Let’s discuss what this would look like with DNA
Firstly, we make a gRNA so that it can bond with our target DNA sequence. This is how we specify our Cas9 protein where to splice precisely. Guanine (G) always pairs with cytosine (C), and adenine (A) always pairs with thymine (T). So, if our target segment had the code ATCG we’d make a gRNA with the code TAGC.
Because our Cas9 protein is a helicase, it unzips our DNA strand. Eventually, our guide RNA will pair with the intended sequence, specifying where the strand needs to be cleaved.
The ‘pincers’ in this diagram are where the protein’s nuclease functions come out. They’re in charge of splicing the DNA.
We now have an inactive gene. The cell can add or delete DNA to try and repair and mutate the gene naturally. If we wanted to choose what the gene should look like, we can create a custom host RNA to be added.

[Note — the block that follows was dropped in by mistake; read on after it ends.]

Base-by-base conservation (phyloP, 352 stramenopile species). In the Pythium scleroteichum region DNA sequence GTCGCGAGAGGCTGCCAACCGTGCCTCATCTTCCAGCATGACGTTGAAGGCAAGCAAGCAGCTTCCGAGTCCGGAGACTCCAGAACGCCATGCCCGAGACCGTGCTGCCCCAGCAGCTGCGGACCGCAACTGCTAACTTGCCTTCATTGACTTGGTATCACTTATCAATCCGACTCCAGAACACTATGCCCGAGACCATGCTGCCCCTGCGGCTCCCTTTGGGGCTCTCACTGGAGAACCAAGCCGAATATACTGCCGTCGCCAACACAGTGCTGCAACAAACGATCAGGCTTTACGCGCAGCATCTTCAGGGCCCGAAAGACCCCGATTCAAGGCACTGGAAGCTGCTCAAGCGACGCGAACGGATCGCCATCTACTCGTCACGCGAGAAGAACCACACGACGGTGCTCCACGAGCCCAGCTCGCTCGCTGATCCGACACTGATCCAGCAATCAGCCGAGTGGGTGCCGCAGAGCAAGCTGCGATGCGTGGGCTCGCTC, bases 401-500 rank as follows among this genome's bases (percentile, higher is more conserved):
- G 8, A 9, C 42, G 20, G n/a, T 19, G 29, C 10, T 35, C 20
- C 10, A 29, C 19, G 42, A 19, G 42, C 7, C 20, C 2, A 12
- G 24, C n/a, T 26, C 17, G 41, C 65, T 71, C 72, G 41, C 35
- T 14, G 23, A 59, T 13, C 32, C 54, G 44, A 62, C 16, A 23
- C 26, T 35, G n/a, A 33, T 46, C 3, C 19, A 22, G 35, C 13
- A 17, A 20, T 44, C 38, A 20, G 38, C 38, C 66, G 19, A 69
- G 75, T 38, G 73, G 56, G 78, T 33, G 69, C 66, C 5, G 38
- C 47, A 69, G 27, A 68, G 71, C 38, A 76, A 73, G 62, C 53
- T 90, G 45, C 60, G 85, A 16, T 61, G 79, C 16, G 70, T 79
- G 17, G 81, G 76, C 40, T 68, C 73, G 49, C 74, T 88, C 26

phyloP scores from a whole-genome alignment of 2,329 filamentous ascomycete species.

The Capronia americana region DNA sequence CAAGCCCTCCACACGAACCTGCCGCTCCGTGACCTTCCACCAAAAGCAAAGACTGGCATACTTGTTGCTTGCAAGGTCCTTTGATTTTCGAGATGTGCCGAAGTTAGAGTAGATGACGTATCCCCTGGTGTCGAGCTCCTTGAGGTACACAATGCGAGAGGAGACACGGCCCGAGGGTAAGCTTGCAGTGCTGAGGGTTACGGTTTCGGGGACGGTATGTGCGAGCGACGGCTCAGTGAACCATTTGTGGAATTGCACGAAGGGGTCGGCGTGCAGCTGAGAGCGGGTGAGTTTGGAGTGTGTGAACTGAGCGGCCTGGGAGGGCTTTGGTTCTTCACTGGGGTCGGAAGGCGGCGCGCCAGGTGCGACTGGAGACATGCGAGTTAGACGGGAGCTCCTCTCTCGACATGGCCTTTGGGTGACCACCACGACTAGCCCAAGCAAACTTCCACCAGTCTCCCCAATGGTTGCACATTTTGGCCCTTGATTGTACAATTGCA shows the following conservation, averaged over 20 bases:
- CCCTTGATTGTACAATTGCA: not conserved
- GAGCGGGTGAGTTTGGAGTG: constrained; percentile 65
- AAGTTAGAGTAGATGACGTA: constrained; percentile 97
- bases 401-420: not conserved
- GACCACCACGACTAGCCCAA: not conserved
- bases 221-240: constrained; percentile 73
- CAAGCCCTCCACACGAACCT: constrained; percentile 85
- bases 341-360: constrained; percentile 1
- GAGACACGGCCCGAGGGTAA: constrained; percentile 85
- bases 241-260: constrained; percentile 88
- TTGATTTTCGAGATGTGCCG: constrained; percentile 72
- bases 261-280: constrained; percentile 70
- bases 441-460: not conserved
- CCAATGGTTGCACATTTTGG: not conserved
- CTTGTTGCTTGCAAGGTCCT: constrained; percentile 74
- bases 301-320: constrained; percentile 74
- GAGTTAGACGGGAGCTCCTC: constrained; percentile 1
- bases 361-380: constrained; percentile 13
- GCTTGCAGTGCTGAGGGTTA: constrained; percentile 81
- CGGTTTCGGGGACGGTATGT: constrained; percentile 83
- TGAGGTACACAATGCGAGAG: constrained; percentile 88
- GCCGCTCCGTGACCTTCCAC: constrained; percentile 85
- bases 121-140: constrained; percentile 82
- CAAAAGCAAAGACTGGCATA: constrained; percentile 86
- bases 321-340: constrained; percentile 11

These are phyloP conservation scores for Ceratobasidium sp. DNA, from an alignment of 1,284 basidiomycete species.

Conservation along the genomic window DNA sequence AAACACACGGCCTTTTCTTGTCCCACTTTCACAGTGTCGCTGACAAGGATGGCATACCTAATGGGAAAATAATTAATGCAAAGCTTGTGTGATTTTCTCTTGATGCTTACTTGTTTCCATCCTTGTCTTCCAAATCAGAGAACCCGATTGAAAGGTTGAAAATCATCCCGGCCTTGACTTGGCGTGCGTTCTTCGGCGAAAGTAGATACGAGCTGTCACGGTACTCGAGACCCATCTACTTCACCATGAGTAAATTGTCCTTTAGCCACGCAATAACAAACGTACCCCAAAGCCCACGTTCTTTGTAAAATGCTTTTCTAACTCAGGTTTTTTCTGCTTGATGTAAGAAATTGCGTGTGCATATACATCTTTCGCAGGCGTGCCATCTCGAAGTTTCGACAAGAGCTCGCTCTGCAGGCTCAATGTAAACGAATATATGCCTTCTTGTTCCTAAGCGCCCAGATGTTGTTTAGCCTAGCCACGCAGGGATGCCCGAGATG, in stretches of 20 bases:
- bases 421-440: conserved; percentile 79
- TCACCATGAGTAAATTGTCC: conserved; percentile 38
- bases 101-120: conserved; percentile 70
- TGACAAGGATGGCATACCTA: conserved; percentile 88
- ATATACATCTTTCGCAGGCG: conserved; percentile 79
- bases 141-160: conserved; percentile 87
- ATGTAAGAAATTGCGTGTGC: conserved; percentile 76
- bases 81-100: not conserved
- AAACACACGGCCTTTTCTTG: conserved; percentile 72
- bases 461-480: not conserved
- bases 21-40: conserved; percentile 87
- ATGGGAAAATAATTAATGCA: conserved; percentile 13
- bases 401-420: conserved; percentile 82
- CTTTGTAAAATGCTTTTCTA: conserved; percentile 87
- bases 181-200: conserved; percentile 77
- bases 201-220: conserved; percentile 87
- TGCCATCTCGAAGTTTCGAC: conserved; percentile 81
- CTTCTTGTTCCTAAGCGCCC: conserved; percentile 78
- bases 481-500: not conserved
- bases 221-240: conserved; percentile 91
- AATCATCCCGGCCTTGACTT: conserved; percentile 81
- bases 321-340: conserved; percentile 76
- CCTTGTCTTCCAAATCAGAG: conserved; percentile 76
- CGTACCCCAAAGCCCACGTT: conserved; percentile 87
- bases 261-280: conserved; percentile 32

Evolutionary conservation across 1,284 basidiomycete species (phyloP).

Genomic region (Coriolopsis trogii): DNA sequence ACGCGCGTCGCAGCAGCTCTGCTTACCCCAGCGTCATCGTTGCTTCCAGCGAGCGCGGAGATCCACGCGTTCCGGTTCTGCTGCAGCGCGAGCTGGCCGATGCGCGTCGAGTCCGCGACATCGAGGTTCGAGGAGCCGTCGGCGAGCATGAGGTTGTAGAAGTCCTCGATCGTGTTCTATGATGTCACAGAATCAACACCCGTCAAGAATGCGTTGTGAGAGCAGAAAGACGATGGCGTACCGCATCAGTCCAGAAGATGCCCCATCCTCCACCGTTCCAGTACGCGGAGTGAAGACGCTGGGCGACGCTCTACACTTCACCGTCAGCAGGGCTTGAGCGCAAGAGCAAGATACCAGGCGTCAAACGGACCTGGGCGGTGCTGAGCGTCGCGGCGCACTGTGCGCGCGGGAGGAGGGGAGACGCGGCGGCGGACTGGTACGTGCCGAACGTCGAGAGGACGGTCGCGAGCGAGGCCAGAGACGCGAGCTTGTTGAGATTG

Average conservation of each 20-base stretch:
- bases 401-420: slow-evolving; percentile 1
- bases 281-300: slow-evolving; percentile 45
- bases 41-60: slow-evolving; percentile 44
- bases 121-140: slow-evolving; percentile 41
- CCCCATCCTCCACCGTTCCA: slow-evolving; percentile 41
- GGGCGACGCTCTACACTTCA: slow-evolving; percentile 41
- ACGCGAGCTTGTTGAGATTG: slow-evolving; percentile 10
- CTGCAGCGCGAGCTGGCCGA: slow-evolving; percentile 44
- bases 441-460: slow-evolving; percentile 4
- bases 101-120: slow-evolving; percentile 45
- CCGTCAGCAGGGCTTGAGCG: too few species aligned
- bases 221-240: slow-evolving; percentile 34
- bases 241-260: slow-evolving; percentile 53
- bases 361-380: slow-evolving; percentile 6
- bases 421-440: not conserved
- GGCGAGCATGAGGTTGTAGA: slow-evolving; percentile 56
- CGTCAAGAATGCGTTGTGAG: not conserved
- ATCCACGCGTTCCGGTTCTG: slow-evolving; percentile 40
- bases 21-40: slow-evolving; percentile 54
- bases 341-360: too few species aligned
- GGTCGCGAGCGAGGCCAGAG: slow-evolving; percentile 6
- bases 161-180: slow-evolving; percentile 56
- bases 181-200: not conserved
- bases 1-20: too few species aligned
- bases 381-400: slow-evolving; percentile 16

Our cell will repair the rest of the DNA manually, and therefore our gene has been modified to our liking.
This entire process is how humans have the potential change genes — technically referred to as gene editing.
Alright, that was a lot of information. You’re probably thinking — how the heck are scientists using this to tackle antibiotic resistance?
Using CRISPR to Specifically Kill Bacteria of Choice
What Jan-Peter Van Pjikeren’s looking into is scaling CRISPR technology to a new domain — an “ultra-precise microbial treatment” so that it can kill the bacteria of choice. Not only does this overcome the growing issues of resistance for conventional antibiotics, but it also ensures that beneficial bacteria aren’t harmed — only negative ones that're intended for destruction. For example, C. difficile.
How would this work?
The central idea is somewhat similar to the origins of CRISPR — bacteria, and bacteriophages. With a bacteriophage, the “wrong message” can be sent to targeted bacteria so that it ends up splicing its own DNA, effectively killing itself. By sending a false signal, in theory, the bacterium’s Cas9 protein would cleave its own DNA.
If Cas9 didn’t have bacteriophage DNA to splice, it’d end up destroying the identical spacer DNA segment instead. When the bacterium’s strand of genetic material is cut, it’s essentially committed suicide.